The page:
One thing the game has going for it is the gunplay. While movement can be a bit stiff at times the guns feel great. There is an upgrade tree for each that adds extra damage, better scopes, explosive rounds, electrical arcs of energy and more. By the end of my campaign playthrough my sniper rifle could tear through 10 enemies in a single shot with its massive explosive shot, and my shotgun could disable an entire group when its electric charge was built up. Most of the time I used my pistol was when one of the many basic objectives had me carrying an item so that only one hand was free. The missions play out in a similar pattern repeatedly. You get to an area and must kill everything, sometimes you need to hit a switch and wait, other times you need to kill enemies near a Blood Fountain so you can see their souls power it up. What happens when it’s powered, why the door opens of course just like with every other objective you have! The fun is in the mindless slaughter, as it certainly isn’t in the story.
Rebellion’s storytelling was never great in the Sniper Elite series and I’m thankful here that they’re not trying to be serious here. It’s a thoroughly tongue-in-cheek B-Movie Zombie gorefest and they play it that way the whole way through. There are 4 playable characters in the base campaign with a few more added in the season pass DLC. They aren’t classes but each has their strengths and weaknesses and voice lines. The voice acting is cheesy and can be enjoyable at times. Most of the time though all I could hear were the non-stop chorus of the dead. It goes like this, “WAHHHHHH AHHHHH AHHHHHHHWHAHAHA”.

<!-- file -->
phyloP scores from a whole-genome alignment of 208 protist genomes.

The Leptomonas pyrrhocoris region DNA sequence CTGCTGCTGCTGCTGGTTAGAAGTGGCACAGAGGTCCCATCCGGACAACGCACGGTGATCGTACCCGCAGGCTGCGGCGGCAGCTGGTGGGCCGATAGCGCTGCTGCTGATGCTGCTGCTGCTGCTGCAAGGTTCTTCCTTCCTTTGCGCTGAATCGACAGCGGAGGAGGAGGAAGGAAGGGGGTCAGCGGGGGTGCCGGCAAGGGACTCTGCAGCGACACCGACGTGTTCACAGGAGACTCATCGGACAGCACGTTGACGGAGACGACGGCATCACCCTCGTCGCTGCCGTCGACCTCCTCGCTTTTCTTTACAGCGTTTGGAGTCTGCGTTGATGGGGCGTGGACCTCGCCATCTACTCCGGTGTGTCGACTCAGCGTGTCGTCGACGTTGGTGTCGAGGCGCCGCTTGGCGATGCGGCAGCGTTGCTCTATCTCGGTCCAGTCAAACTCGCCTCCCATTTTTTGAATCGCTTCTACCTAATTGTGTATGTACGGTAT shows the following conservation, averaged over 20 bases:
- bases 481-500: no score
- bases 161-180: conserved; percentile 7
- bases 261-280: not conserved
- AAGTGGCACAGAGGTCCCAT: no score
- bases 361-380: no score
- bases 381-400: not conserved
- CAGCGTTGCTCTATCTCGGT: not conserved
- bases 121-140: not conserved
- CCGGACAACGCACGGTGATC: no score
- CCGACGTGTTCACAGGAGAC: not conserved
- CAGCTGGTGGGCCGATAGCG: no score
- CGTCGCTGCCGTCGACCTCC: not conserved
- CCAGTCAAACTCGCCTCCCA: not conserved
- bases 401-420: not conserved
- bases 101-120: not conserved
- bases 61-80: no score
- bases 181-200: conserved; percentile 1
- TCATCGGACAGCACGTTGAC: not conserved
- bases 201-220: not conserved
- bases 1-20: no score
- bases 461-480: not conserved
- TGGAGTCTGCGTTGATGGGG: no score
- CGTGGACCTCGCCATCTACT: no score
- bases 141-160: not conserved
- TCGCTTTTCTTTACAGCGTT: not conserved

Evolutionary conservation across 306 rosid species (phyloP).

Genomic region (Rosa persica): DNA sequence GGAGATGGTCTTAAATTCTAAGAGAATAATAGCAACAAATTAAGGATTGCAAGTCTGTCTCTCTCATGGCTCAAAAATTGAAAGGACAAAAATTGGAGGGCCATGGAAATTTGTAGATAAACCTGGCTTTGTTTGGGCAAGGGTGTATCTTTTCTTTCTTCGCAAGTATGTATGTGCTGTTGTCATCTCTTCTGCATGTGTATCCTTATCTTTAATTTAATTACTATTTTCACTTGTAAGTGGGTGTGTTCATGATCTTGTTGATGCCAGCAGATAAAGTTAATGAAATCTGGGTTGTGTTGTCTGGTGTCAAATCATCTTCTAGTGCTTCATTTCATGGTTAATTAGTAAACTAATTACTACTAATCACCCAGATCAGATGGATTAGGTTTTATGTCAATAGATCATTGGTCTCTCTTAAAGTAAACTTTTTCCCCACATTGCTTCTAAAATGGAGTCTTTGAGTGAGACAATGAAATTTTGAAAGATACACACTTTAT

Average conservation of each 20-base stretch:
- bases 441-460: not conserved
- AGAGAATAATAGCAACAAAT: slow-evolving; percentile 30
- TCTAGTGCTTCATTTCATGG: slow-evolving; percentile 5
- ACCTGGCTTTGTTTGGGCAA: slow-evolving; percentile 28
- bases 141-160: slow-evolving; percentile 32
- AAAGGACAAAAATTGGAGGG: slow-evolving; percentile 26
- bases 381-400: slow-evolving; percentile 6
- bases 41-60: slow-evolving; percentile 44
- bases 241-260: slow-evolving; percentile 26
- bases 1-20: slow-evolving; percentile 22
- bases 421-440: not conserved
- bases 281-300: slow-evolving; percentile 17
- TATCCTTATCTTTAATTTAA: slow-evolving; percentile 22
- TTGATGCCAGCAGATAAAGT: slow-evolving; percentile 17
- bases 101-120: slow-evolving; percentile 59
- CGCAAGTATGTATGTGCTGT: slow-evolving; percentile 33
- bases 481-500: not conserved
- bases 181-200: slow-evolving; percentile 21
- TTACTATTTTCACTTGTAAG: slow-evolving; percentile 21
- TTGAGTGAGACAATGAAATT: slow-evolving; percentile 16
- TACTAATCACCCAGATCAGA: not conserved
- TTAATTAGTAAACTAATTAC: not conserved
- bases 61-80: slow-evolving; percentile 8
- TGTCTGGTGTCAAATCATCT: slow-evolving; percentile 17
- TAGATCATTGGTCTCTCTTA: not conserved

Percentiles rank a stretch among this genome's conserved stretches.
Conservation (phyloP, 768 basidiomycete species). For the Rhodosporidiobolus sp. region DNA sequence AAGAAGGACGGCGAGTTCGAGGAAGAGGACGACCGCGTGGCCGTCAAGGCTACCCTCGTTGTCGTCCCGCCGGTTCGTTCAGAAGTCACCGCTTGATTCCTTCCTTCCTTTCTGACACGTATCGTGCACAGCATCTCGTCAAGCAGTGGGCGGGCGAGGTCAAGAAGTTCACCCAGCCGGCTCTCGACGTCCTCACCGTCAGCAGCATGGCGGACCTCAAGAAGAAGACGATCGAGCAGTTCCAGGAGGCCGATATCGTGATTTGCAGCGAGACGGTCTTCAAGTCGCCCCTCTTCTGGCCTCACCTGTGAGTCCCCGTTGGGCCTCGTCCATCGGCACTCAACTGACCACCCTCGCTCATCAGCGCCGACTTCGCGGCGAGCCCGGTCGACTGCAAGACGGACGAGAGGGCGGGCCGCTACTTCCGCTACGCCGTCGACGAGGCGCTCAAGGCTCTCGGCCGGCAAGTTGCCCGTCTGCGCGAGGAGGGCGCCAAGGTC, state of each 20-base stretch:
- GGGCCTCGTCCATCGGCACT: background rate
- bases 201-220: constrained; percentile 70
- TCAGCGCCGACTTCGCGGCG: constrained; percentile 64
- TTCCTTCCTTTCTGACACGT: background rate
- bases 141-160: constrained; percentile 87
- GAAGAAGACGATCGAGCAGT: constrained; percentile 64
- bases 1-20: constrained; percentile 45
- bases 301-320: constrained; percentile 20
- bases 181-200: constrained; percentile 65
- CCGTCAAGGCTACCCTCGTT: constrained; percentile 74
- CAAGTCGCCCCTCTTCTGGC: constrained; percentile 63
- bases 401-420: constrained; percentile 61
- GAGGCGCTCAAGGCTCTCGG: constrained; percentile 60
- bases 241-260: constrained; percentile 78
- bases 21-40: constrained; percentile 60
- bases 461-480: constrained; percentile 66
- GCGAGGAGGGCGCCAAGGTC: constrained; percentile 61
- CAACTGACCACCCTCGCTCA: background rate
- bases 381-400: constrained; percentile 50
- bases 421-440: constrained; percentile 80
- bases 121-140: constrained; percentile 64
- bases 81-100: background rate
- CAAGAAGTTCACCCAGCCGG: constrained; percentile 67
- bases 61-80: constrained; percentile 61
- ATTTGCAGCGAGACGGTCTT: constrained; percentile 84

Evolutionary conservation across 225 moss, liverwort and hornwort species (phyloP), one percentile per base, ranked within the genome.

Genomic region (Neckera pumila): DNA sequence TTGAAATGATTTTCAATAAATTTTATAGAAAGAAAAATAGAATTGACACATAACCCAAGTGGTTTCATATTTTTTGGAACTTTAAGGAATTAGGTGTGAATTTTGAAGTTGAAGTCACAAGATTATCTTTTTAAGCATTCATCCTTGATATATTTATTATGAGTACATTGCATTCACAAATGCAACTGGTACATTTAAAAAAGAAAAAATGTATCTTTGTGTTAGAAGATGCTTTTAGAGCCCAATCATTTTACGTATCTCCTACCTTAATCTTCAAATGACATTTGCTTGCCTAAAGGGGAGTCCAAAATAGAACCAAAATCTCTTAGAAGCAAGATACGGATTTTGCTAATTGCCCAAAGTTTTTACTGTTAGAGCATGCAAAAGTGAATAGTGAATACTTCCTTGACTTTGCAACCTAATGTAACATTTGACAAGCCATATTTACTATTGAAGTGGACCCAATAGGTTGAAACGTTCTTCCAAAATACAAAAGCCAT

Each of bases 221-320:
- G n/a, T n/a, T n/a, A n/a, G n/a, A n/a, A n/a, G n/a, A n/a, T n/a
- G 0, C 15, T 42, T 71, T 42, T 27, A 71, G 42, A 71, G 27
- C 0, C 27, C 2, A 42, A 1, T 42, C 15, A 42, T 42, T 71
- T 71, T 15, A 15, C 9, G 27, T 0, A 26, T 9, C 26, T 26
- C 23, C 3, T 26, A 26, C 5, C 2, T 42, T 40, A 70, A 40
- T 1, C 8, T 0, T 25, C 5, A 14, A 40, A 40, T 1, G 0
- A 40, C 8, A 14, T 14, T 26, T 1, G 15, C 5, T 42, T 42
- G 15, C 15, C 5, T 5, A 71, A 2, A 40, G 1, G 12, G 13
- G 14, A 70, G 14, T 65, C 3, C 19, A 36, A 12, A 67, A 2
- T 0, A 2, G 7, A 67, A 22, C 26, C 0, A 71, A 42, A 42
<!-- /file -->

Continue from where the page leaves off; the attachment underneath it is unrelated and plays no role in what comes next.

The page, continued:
The Power of Next-Gen
The day the game was added to Game Pass a patch was put out that enabled the aforementioned 60 and 120 frames per second modes. This is a godsend as my time in Sniper Elite 3 and 4 always felt a bit floaty at its base 30fps, and when the FPS boost mode hit SE4 a month or so back the game immediately felt far better control wise. The same is the case here and after coming off a title with poor aim acceleration in Outriders it has been a pleasure to experience. Graphically the game is solid with a last-gen engine helped greatly by the power of the new hardware. The resolution and framerate are aided by a solid red and yellow hell inspired art style. My monitor does have Variable Refresh Rate enabled and I cannot remember a single instance of slowdown in either graphical mode. Enemies have clearly defined silhouettes which greatly aids your decision making in the moment to moment of battle. There is an excellent variety of enemy types who each have their own strengths and weaknesses you must consider as you decide who to take out first.